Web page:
Thursday, 23 October 2014

Why SharePoint is a document graveyard, and how to fix it

Many SharePoint installations quickly become a "document graveyard", and many bloggers blame the installation process and recommend that document tags be used, but the real reasons why SharePoint sites are document graveyards are more fundamental, and they are all to do with usability.

Tags are not the answer

The main solution people put forward is to use tags, but this overlooks the fact that a directory of documents contains very little indication of what each document is actually about: all you have to tell you what is in the document is the filename, the directory's name and path, and some tags!
What you need is a detailed context... in a document you can easily view.

Opening a Document isn't as easy as opening a web page

Why isn't Wikipedia a web-page graveyard but SharePoint is a document graveyard?
Why isn't the World Wide Web a graveyard of web pages, but SharePoint is a graveyward?

It's because of three things:

Web pages are easily accessible,
but opening documents has a cost

Firstly, the friction of opening a document from SharePoint, and returning to where you left off in your browser, while small, is enough to make you pause.

Web pages have information about them,
but documents just have names, tags and directories

Web pages are easily navigable,
but Word Documents lock you into that document

SharePoint Documents don't have the full context of the web. They are isolated from where they came from: if you open a document, you are now in "Word", not your browser - you've lost your context. So you've now lost your "back" button, your connection to other web pages, and so on - you're isolated in that document, where as on the web, you're connected to everything else.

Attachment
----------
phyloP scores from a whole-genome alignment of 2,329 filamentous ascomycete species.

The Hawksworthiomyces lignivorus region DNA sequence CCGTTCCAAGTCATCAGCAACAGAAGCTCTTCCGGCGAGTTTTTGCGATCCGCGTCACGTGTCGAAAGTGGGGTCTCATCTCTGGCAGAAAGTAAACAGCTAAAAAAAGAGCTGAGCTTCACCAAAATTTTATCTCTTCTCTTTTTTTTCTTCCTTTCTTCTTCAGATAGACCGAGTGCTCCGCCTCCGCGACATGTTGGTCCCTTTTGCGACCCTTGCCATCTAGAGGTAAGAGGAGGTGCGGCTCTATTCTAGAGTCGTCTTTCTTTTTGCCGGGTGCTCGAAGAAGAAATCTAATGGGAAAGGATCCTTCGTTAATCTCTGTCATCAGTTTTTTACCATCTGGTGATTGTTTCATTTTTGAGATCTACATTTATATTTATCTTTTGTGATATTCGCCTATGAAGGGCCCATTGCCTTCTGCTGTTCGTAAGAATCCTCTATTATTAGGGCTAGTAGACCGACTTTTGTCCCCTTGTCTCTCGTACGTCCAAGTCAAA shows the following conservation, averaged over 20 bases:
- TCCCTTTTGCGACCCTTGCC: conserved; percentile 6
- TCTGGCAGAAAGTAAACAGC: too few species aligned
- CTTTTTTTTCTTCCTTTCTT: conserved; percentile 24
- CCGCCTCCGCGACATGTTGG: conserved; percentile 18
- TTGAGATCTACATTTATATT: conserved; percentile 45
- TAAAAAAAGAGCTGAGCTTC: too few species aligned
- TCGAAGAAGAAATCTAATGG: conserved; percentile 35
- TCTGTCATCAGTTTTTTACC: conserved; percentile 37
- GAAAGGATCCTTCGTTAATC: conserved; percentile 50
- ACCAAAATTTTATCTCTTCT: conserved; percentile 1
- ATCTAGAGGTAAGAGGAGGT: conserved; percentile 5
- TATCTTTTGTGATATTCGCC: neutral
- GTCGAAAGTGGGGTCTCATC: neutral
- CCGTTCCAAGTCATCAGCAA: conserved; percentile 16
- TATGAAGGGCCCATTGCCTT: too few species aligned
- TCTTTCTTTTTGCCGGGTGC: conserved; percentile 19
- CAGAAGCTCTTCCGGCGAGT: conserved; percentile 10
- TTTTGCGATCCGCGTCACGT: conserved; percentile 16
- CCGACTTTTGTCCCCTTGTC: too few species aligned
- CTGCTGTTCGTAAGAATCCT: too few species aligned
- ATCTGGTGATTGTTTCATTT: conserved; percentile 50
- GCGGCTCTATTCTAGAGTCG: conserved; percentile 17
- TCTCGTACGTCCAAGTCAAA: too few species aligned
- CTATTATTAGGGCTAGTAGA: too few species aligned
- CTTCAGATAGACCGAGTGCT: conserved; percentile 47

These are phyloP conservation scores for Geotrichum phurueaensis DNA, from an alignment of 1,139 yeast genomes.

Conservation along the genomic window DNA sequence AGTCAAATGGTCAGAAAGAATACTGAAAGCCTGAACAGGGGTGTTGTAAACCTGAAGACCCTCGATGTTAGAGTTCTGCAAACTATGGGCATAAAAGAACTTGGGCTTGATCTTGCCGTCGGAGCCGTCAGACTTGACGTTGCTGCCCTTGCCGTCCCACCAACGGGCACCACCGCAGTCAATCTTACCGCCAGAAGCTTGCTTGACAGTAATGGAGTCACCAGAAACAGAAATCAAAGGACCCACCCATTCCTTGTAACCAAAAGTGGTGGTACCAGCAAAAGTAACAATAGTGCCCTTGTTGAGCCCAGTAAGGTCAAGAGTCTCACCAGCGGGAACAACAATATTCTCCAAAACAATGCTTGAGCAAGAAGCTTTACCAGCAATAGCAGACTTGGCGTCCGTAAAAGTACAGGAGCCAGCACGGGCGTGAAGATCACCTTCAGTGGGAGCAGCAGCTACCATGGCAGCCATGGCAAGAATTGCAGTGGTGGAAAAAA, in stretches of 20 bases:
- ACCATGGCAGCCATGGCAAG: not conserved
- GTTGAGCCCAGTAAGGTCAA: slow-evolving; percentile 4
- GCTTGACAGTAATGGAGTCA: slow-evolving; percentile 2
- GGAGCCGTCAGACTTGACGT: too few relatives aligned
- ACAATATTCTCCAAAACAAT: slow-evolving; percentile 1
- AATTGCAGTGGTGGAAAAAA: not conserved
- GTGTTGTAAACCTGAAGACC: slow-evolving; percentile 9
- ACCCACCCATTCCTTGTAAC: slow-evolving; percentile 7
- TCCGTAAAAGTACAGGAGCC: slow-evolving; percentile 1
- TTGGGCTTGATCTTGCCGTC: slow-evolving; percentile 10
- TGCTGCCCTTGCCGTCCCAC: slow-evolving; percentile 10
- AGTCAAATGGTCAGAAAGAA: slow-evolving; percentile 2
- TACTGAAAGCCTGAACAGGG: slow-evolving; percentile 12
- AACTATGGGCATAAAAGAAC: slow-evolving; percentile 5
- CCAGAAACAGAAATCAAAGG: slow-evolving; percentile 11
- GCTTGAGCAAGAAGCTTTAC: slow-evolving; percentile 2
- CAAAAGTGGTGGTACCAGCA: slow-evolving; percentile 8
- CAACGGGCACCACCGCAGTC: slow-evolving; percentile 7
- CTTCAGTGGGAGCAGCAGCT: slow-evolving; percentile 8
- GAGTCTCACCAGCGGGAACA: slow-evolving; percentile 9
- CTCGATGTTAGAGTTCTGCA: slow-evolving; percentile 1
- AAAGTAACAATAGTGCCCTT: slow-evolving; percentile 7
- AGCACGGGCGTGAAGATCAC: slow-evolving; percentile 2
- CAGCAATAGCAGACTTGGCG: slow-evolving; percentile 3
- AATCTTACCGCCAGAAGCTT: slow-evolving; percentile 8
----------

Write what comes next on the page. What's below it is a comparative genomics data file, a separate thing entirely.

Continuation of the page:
SharePoint does a poor job of displaying its folder structure

Even worse, Sharepoint doesn't fully list your document's path when you navigate directories (as of 2014)! This simple missing feature (and you can find a fix for it here) means navigating back up your directory path is painful in SharePoint, and you can't easily see your folder structure.

In other words, there's a hidden hurdle to using Word Documents: it's the cost of opening a Word Document via SharePoint: it involves waiting for the document to load in Word, and it removes you from the hypertext environment of the browser. This friction is what isolates Word Documents and other non-HTML pages.

Admitedly, Microsoft have done an outstanding job of integrating Word Documents into the browser - you can even edit right inside the browser.

Now, the SharePoint feature that presents a Word Document, or Excel Spreadsheet,  immediately open in the browser is a great step forward.

Use Wiki pages to direct you to Word Documents

The answer is to use SharePoint's Wiki pages as the trunk of the tree, and to use the Documents and other files as the leaves on the tree. To get to the leaf you want, you start at the main trunk, which is a Wiki page which tells you where to go to get to sub-pages aka. branches, which are themselves wiki pages which tell you to more branches until you find the wiki page that points to the document you want - the same as you can easily find information on the internet without anyone having to put tags on their pages!

So to make SharePoint work for you, place a Wiki page on top of all your directories so that you can write about each document (or list of documents) and tell people what to expect when they open those documents.

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